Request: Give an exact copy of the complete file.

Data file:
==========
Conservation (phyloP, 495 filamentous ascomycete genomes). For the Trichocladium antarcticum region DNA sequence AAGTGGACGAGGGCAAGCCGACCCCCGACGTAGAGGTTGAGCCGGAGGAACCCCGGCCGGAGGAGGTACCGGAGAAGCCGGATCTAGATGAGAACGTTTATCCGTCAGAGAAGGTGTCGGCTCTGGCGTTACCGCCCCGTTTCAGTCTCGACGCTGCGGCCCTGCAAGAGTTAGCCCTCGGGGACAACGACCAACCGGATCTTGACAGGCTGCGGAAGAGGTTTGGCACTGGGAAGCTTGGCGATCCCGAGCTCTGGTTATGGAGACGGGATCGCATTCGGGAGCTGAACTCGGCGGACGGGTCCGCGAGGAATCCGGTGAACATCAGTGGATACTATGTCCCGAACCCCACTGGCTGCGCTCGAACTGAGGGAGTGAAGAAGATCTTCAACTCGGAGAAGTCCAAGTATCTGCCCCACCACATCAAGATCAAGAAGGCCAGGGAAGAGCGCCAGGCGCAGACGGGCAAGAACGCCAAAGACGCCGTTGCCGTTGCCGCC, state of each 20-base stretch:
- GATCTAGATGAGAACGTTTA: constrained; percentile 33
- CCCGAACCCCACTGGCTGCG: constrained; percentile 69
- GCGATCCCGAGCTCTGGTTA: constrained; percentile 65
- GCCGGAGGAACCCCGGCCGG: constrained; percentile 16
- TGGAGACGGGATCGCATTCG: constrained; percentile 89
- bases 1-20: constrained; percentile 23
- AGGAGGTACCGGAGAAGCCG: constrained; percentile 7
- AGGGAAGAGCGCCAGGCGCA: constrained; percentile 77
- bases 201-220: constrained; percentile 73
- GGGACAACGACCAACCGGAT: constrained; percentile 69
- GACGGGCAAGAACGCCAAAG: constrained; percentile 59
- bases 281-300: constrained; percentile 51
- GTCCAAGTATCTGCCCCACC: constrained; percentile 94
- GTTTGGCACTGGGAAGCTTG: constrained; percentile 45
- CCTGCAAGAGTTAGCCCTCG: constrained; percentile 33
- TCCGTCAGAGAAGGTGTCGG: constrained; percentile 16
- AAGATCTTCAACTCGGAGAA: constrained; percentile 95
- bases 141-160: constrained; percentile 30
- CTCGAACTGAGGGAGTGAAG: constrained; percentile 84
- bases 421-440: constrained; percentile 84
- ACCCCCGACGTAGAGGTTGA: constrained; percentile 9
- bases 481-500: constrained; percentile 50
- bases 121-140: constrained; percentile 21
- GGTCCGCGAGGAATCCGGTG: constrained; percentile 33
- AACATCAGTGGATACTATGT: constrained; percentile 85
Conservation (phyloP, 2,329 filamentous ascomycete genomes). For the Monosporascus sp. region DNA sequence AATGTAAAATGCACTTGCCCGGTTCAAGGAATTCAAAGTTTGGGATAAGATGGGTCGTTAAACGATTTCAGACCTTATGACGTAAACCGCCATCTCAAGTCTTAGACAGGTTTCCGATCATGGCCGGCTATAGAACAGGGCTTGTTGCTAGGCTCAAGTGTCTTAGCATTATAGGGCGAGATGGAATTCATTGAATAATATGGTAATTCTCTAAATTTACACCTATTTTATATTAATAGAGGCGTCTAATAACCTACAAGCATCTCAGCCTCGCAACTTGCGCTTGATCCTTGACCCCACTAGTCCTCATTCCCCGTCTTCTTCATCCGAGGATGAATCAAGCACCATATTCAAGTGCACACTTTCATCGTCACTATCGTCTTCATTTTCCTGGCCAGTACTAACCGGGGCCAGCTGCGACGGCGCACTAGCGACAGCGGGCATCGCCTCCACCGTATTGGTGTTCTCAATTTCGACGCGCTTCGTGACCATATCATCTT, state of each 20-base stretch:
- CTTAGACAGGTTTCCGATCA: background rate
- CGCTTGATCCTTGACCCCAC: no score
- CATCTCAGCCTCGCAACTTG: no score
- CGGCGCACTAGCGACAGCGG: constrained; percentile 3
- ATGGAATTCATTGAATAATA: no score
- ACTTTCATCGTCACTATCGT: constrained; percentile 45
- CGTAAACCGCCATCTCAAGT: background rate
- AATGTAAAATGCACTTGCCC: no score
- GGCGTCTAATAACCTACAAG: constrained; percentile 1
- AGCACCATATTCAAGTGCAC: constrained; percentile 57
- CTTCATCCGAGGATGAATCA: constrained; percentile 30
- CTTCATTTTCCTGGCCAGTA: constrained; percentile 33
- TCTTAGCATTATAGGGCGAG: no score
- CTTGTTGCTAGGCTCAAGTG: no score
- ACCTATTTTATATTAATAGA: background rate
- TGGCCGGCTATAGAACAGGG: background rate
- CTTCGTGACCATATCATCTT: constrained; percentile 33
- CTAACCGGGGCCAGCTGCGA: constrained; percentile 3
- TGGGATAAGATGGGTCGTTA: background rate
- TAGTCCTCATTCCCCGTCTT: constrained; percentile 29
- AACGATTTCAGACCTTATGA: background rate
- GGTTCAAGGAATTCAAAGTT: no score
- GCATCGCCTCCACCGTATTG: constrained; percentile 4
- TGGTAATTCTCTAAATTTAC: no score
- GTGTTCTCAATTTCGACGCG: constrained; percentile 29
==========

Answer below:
Conservation (phyloP, 495 filamentous ascomycete genomes). For the Trichocladium antarcticum region DNA sequence AAGTGGACGAGGGCAAGCCGACCCCCGACGTAGAGGTTGAGCCGGAGGAACCCCGGCCGGAGGAGGTACCGGAGAAGCCGGATCTAGATGAGAACGTTTATCCGTCAGAGAAGGTGTCGGCTCTGGCGTTACCGCCCCGTTTCAGTCTCGACGCTGCGGCCCTGCAAGAGTTAGCCCTCGGGGACAACGACCAACCGGATCTTGACAGGCTGCGGAAGAGGTTTGGCACTGGGAAGCTTGGCGATCCCGAGCTCTGGTTATGGAGACGGGATCGCATTCGGGAGCTGAACTCGGCGGACGGGTCCGCGAGGAATCCGGTGAACATCAGTGGATACTATGTCCCGAACCCCACTGGCTGCGCTCGAACTGAGGGAGTGAAGAAGATCTTCAACTCGGAGAAGTCCAAGTATCTGCCCCACCACATCAAGATCAAGAAGGCCAGGGAAGAGCGCCAGGCGCAGACGGGCAAGAACGCCAAAGACGCCGTTGCCGTTGCCGCC, state of each 20-base stretch:
- GATCTAGATGAGAACGTTTA: constrained; percentile 33
- CCCGAACCCCACTGGCTGCG: constrained; percentile 69
- GCGATCCCGAGCTCTGGTTA: constrained; percentile 65
- GCCGGAGGAACCCCGGCCGG: constrained; percentile 16
- TGGAGACGGGATCGCATTCG: constrained; percentile 89
- bases 1-20: constrained; percentile 23
- AGGAGGTACCGGAGAAGCCG: constrained; percentile 7
- AGGGAAGAGCGCCAGGCGCA: constrained; percentile 77
- bases 201-220: constrained; percentile 73
- GGGACAACGACCAACCGGAT: constrained; percentile 69
- GACGGGCAAGAACGCCAAAG: constrained; percentile 59
- bases 281-300: constrained; percentile 51
- GTCCAAGTATCTGCCCCACC: constrained; percentile 94
- GTTTGGCACTGGGAAGCTTG: constrained; percentile 45
- CCTGCAAGAGTTAGCCCTCG: constrained; percentile 33
- TCCGTCAGAGAAGGTGTCGG: constrained; percentile 16
- AAGATCTTCAACTCGGAGAA: constrained; percentile 95
- bases 141-160: constrained; percentile 30
- CTCGAACTGAGGGAGTGAAG: constrained; percentile 84
- bases 421-440: constrained; percentile 84
- ACCCCCGACGTAGAGGTTGA: constrained; percentile 9
- bases 481-500: constrained; percentile 50
- bases 121-140: constrained; percentile 21
- GGTCCGCGAGGAATCCGGTG: constrained; percentile 33
- AACATCAGTGGATACTATGT: constrained; percentile 85
Conservation (phyloP, 2,329 filamentous ascomycete genomes). For the Monosporascus sp. region DNA sequence AATGTAAAATGCACTTGCCCGGTTCAAGGAATTCAAAGTTTGGGATAAGATGGGTCGTTAAACGATTTCAGACCTTATGACGTAAACCGCCATCTCAAGTCTTAGACAGGTTTCCGATCATGGCCGGCTATAGAACAGGGCTTGTTGCTAGGCTCAAGTGTCTTAGCATTATAGGGCGAGATGGAATTCATTGAATAATATGGTAATTCTCTAAATTTACACCTATTTTATATTAATAGAGGCGTCTAATAACCTACAAGCATCTCAGCCTCGCAACTTGCGCTTGATCCTTGACCCCACTAGTCCTCATTCCCCGTCTTCTTCATCCGAGGATGAATCAAGCACCATATTCAAGTGCACACTTTCATCGTCACTATCGTCTTCATTTTCCTGGCCAGTACTAACCGGGGCCAGCTGCGACGGCGCACTAGCGACAGCGGGCATCGCCTCCACCGTATTGGTGTTCTCAATTTCGACGCGCTTCGTGACCATATCATCTT, state of each 20-base stretch:
- CTTAGACAGGTTTCCGATCA: background rate
- CGCTTGATCCTTGACCCCAC: no score
- CATCTCAGCCTCGCAACTTG: no score
- CGGCGCACTAGCGACAGCGG: constrained; percentile 3
- ATGGAATTCATTGAATAATA: no score
- ACTTTCATCGTCACTATCGT: constrained; percentile 45
- CGTAAACCGCCATCTCAAGT: background rate
- AATGTAAAATGCACTTGCCC: no score
- GGCGTCTAATAACCTACAAG: constrained; percentile 1
- AGCACCATATTCAAGTGCAC: constrained; percentile 57
- CTTCATCCGAGGATGAATCA: constrained; percentile 30
- CTTCATTTTCCTGGCCAGTA: constrained; percentile 33
- TCTTAGCATTATAGGGCGAG: no score
- CTTGTTGCTAGGCTCAAGTG: no score
- ACCTATTTTATATTAATAGA: background rate
- TGGCCGGCTATAGAACAGGG: background rate
- CTTCGTGACCATATCATCTT: constrained; percentile 33
- CTAACCGGGGCCAGCTGCGA: constrained; percentile 3
- TGGGATAAGATGGGTCGTTA: background rate
- TAGTCCTCATTCCCCGTCTT: constrained; percentile 29
- AACGATTTCAGACCTTATGA: background rate
- GGTTCAAGGAATTCAAAGTT: no score
- GCATCGCCTCCACCGTATTG: constrained; percentile 4
- TGGTAATTCTCTAAATTTAC: no score
- GTGTTCTCAATTTCGACGCG: constrained; percentile 29